B: Yeah. Yeah, so my website is just www.drbethwestie.com and I have a free 7 day meal plan that takes you through the meal plan that I recommend women follow, which is clean eating, high protein, it goes through protein pacing, and then it will also take you through carb cycling, and then an intermittent fasting day. And there's so much packed into this nutrition plan that I have for women; it's amazing. And then once you actually sign up for the 7 days, as a bonus gift, I send you another 7 days.

J: Okay.

B: So there's actually 14 days that you get.

J: Okay, yeah. So, everyone, go to Beth's website at drbethwestie.com and get that free 7 day meal plan. And then she has her book, ‘The Female Fat Solution’, which…

B: Mm-hmm.

J: … you know, really it's so cool; finally, something that's for females. Why has everyone else been ignoring hormones? That's kind of the dumbest thing ever. We are not men, we are not the same.


J: You know?

B: Yeah! I know, right? Like, when I explain this to people and I'm like, “Yeah, you can just eat for your hormones. It's not hard and it's not, you know, really drastically different.” Like, I have 3 kids and I'm… you know, and a husband, and I… we cook like this and I eat like this all the time. And it doesn't affect them at all because they can just either season differently or do… tweak things a little bit. But overall, it makes the biggest difference in your results. And it's so funny then people are like, “Well, that makes sense. Why haven't we been doing that all along? and I'm like, “I don't know, but I think we should.”

J: Yeah, it's great. Well, I think you're doing good things, Beth. Well, so advice to women who might be struggling with their health or weight.

B: Yeah. So the hardest thing for women… and I've been working with women for a long time on this, I mean, years; 5 plus years, really diving into the fertility piece of this. And number one thing that I keep seeing again and again with women is that they constantly keep searching for something and yet, they come up empty in terms of going through something and then feeling like it was the right thing for them, and then the next time, they're like, “Well, I really… like I really want to do this. I really want to feel better, to have more energy to get this… either the body that I know I can have, you know, I'm busting my butt at the gym, I've been working hard on my nutrition, why isn't this happening for me? What's wrong with me? What am I doing wrong?” And they look at themselves like they're doing it wrong, whereas, it's really what they're applying, you know, it's like following the wrong map, you know?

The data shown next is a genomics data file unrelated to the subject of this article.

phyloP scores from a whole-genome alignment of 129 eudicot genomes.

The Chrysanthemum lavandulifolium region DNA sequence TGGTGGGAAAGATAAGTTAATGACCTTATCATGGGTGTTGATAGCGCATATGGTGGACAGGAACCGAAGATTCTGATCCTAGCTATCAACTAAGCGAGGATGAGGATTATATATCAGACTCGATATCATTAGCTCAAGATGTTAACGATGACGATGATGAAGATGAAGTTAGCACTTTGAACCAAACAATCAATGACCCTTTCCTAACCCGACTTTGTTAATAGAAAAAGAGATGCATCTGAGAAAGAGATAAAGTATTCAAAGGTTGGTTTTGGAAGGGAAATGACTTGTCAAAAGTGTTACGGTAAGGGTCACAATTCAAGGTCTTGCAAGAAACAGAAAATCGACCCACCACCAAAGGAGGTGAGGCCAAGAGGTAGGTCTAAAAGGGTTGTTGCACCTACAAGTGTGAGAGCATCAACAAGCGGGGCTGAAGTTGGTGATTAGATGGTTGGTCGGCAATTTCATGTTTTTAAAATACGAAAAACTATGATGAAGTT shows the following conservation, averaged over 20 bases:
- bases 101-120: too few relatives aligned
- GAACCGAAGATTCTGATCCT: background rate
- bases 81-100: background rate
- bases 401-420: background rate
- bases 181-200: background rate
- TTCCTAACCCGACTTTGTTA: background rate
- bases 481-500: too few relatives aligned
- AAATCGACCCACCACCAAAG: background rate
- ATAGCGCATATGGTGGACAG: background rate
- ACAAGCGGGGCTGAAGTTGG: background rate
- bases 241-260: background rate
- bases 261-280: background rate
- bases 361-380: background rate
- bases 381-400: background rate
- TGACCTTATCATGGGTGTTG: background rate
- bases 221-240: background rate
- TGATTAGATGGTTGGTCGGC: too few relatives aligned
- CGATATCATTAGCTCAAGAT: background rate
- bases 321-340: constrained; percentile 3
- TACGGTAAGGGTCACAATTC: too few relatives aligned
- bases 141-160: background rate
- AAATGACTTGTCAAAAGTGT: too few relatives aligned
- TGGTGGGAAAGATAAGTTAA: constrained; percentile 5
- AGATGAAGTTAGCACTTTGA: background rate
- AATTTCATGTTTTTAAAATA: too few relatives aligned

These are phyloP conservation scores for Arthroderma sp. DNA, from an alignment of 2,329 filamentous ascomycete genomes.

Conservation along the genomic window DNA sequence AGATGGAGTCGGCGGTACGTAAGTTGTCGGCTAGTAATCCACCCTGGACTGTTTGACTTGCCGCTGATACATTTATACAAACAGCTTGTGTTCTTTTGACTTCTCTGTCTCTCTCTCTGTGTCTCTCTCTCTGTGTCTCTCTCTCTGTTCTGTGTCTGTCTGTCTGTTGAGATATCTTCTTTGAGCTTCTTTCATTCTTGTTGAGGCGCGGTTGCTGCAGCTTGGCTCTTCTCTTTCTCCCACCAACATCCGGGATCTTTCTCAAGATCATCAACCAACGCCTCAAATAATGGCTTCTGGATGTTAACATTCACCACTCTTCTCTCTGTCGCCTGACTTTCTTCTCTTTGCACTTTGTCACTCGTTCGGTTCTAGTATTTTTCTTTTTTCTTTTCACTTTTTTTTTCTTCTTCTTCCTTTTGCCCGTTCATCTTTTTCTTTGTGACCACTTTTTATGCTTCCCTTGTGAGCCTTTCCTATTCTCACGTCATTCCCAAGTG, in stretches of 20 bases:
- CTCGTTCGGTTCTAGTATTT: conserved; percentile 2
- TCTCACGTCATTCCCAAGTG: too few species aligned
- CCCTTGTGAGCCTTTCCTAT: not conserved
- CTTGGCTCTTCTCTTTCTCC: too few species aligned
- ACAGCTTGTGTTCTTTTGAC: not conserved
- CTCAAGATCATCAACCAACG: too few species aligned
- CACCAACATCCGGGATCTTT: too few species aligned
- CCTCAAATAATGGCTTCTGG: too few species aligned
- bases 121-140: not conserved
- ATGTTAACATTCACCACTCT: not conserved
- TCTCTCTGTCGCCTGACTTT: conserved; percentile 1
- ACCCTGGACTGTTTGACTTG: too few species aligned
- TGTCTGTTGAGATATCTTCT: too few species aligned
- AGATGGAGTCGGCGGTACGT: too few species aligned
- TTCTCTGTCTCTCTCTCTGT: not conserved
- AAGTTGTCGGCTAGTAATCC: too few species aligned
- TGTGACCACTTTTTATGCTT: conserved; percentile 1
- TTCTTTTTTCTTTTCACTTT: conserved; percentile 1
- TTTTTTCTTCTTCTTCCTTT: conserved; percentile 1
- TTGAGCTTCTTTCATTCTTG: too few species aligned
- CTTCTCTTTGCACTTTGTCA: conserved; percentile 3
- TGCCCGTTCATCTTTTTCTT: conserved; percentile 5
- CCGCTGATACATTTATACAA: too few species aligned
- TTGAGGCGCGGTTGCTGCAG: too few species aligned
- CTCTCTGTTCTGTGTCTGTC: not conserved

J: Yeah.

B: And I would… women get so discouraged and just beat down about going through this process again and again and it's exhausting; it's mentally and emotionally exhausting to continue to do.

J: Yeah.

B: And… but I want to encourage women to just like keep going, like keep trying new things, keep plugging away because you will find things that help. I mean, I try new health things all the time. Okay, so this morning… I will tell you about a health fail this morning. I tried to make my own peanut butter. I was really excited, I've been looking this up on Pinterest.

J: (Laughs)

B: I've been obsessed, right? I've gotten… I've got like 60 recipes done (not really that many, but a lot) and I was like, “I'm going to make my own peanut butter and it's going to be so great and da-da-da-da-da; it can't be that hard.” So I tried it last night and I was like, “This is not good,” I was like, “Maybe I need to soak the peanuts.”

J: (Laughs)

B: “Maybe that'll help,” and that made it worse. (Laughs)

J: Oh no!


B: Awful! But, you know, I was like, “You know, that’s okay. I wasted, you know, a few dollars a peanut; that's okay,” you know? But it's one of those things that like it is defeating; I totally get it. You know, it’s defeating to feel like you're trying these things are doing these things and to come up essentially empty-handed, but like don't give up on yourself.

J: Yeah.

B: You know, you are worth more than that. There are things you can do, there's resources out there, and I know how frustrating it can be and how hard the struggle could be, but just don't give up on yourself and desire that you have for a healthier you.

J: Yeah. And do you ever think or talk about the mindset of being thin and having that identity of, “Hey, I'm a healthy person,”?

B: Yeah. Well, the first thing is to really kind of dive into a lot of the mindset piece of it. And the mindset piece, you know, I feel like I could write a whole nother book on.

J: Oh, nice!

B: Yeah. I had coaches that, you know, we'd have to weigh in before we could step on the court. And that's…

J: Oh my goodness! That’s so awful!

B: Yeah, like…

J: Wait, wait, I have to know, were these male coaches or female coaches?

B: Of course they were male coaches.


J: Ugh, the jerks! The jerks; (Laughs) kidding.

B: I… I had some great male coaches.

J: I'm sure they're great.

B: I had some great male coaches, I had some great female coaches, I had other coaches where, you know, they just… they were different, I’ll say…

J: Yeah, yeah.

B: … in their philosophy. Yeah, you know, and it… and then the unhealthy whole mental image around that body image and girls and…

J: Ugh!